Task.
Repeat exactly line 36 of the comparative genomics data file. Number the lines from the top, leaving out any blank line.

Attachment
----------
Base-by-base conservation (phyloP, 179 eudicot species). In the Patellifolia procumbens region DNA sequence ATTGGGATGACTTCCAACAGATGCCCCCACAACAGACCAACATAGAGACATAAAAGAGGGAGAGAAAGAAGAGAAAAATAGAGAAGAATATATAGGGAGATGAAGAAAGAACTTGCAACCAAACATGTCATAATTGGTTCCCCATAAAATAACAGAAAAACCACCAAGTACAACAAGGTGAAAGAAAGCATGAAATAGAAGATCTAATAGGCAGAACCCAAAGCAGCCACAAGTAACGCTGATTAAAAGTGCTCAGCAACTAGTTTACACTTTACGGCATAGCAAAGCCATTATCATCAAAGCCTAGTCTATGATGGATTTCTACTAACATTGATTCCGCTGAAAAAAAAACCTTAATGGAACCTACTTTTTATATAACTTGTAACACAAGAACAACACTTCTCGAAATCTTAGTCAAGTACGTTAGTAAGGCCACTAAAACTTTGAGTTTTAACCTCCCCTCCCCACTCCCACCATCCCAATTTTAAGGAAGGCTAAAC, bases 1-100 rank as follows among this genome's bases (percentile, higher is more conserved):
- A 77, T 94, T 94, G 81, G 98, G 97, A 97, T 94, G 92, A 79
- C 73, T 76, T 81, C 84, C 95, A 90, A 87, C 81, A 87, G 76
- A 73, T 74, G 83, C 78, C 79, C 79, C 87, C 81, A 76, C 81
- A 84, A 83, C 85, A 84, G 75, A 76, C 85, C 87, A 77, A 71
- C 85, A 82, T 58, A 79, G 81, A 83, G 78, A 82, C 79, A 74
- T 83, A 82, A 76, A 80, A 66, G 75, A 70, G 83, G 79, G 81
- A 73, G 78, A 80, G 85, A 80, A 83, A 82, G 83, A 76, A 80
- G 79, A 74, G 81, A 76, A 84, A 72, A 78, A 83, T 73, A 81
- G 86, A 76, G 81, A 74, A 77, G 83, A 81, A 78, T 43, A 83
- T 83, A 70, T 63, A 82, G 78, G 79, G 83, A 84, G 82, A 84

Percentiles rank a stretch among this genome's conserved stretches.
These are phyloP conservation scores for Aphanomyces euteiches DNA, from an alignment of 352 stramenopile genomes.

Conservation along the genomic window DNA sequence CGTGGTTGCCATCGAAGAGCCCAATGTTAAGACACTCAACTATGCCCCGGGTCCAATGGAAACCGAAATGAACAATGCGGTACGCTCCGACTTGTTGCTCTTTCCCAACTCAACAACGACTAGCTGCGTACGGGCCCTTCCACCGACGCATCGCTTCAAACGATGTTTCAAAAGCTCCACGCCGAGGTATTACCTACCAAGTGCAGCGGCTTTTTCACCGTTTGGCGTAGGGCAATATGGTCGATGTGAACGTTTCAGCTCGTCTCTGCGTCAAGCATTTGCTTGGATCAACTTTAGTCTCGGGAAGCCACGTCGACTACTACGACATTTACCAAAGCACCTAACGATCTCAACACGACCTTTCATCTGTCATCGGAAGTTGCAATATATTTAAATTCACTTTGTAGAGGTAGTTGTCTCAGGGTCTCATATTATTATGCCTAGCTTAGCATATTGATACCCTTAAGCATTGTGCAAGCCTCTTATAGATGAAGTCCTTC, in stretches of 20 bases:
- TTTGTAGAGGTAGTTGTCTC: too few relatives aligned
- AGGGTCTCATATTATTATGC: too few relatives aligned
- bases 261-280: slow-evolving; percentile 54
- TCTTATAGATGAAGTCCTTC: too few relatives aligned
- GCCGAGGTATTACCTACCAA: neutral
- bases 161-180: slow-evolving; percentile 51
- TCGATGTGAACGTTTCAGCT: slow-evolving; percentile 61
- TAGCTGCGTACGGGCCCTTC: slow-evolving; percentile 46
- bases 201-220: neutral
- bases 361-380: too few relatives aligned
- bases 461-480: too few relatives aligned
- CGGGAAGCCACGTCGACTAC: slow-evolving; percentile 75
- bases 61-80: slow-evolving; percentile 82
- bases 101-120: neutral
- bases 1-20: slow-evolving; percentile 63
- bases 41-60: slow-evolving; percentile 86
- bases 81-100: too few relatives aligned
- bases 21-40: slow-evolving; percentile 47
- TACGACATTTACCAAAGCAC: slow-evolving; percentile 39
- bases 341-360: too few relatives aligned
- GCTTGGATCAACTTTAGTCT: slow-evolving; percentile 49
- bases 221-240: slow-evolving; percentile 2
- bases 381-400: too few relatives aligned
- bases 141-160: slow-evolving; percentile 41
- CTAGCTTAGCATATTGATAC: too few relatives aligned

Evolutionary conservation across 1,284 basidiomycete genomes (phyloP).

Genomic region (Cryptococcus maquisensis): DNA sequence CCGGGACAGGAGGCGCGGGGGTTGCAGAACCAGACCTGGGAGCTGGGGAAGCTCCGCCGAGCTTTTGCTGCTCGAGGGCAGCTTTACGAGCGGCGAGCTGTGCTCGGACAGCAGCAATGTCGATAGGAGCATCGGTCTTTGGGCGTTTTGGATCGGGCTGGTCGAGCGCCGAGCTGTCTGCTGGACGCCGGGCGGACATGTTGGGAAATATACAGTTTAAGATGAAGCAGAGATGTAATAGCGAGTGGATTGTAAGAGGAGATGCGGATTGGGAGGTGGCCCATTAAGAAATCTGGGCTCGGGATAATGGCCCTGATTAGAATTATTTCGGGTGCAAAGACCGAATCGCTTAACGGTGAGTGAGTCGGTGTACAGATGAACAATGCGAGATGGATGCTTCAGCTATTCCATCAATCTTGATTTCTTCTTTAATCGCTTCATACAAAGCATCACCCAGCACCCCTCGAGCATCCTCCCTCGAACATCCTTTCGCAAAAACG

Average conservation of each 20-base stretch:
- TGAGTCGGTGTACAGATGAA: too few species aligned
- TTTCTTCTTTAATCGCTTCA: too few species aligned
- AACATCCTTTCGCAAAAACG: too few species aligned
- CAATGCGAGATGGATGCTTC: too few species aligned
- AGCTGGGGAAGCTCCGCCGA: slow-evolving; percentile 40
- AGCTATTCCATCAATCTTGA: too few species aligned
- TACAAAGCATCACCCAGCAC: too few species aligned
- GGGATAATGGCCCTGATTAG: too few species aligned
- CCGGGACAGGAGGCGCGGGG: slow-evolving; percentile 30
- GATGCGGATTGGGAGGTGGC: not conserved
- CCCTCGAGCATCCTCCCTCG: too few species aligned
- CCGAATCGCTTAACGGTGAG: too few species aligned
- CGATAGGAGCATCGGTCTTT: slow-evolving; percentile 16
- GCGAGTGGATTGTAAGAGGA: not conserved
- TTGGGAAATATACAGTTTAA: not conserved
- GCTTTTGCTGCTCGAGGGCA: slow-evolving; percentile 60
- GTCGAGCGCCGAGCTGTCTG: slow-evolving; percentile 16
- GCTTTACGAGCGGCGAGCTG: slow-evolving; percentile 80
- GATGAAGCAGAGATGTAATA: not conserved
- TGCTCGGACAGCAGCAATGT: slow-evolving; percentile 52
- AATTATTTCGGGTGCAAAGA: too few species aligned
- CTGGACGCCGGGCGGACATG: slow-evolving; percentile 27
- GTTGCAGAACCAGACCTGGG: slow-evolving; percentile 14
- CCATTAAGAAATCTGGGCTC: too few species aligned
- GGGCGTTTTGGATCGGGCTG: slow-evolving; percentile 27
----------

- bases 221-240: slow-evolving; percentile 2